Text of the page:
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Pepperfry: Ambareesh Murty’s eCommerce Startup; What’s New?

Update: A few questions have been raised in the comments to this post about the ethics of covering a site that isn’t “officially” launched, or we haven’t received any communication from the company in question. Our approach to this is – if it is live, it is kosher. When we covered it, the site was live, and as Ambareesh Murty pointed out in the comments, they cloaked the site after we wrote about it.

We’ve been writing about sites that have gone live – but not announced – from the very beginning. For example, this one on Day 3 or this in the first month. There are innumerable such stories, and we often find out about such things anonymously. The policy stays – if it goes live, we can report on it.

Note: The site was up for testing, it appears, according to a comment to this post left by Ambareesh Murty, who says they are a couple of weeks away from their consumer launch. The site has been cloaked since. (thanks Deepak)

November 30th: It’s raining online shopping sites! The latest entrant is Pepperfry.com, founded by former-eBay India Country Manager, Ambareesh Murty and one of his former colleagues at eBay, Ashish Shah. Pepperfry is more on the lines of a multi-product departmental store featuring apparel, bags and accessories, furniture & home decor, Jewellery and Perfumes & cosmetics. It features brands such as Lotto, Little India, Peter England, Beverly Hills Polo Club, Octave, Allen Solly, L’oreal among others, and allows users to browse various departments using filters for brands, product type, size, colour, design and other variables.  The site also takes bulk orders for products like customized T-Shirts, corporate and wedding gifts and we assume that discounts vary since there’s a personalized enquiry form for the purpose.Pepperfry claims to stock more than 8,000 products.

The site claims to ship products to 220 countries across the world and over 17,000 pin codes and 300 cities in India, however there is an additional charge for product shipments outside India. There’s also a rewards/loyalty program and users get Pepper points which are redeemable in form of cash discounts. The site also has a 15 day return policy where-in the customer can return the product, stating a valid reason and get his money back. The policy, according to the site, applies to all products except inner wear, furniture, loose diamonds and customized items.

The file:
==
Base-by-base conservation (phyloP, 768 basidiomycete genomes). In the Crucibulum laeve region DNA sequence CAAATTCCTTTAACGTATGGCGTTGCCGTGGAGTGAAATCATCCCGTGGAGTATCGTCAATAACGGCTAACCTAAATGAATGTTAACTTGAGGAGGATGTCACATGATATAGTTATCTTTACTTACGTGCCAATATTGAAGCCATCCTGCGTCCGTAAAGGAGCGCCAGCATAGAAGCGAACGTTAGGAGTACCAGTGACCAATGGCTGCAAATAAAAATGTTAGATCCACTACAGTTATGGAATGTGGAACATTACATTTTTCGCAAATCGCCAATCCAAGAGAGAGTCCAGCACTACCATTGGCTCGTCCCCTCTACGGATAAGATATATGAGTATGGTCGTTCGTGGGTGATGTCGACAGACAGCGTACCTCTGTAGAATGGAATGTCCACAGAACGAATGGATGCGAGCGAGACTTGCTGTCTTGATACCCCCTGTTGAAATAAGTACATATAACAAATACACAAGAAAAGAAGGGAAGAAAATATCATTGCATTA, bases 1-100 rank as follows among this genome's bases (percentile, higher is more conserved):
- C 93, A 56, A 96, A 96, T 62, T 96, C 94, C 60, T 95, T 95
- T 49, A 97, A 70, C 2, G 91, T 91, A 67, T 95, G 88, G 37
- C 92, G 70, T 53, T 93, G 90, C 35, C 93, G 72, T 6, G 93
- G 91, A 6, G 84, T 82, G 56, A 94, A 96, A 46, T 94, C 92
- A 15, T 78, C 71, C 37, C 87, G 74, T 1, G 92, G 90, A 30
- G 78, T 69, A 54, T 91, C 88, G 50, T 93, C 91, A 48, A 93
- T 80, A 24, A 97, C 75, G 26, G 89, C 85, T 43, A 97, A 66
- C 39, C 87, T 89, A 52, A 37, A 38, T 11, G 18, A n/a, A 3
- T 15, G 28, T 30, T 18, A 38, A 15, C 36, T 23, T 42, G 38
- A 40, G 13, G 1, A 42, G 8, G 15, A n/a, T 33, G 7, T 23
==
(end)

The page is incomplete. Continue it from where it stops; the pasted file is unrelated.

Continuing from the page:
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Pepperfry seems to be a work in progress(the site is in Beta), since there were a few bad links or banners that don’t have any links on the homepage, at the time of writing this post. Also, the site and its various sections take a considerable amount of time to load, at least on an Airtel 2Mbps connection in Delhi.

What remains to be seen is how the site would differentiate itself from other ecommerce properties without the premise of deep discounts or designer labels. Yes the home page does display a ‘What The Fry deals’ banner which does not link to a page yet, but every second ecommerce venture claims to offer similar deals. Simply making claims about ‘being honest’ or offering great prices or flexible return policies does not pull in customers. It’s kind of similar to CVs that mention being hardworking and sincere under the ‘Strengths’ column.

Also, as a new entrant, it would face competition from the likes of youth-centric ecommerce players such as Myntra, Yebhi, Bestylish and others who are aggressively promoting themselves on mainstream media. To be honest, it looks more like a random departmental store trying to look cool, without making it’s distinguishing proposition clear. We hope the final product conveys the message in a better manner.

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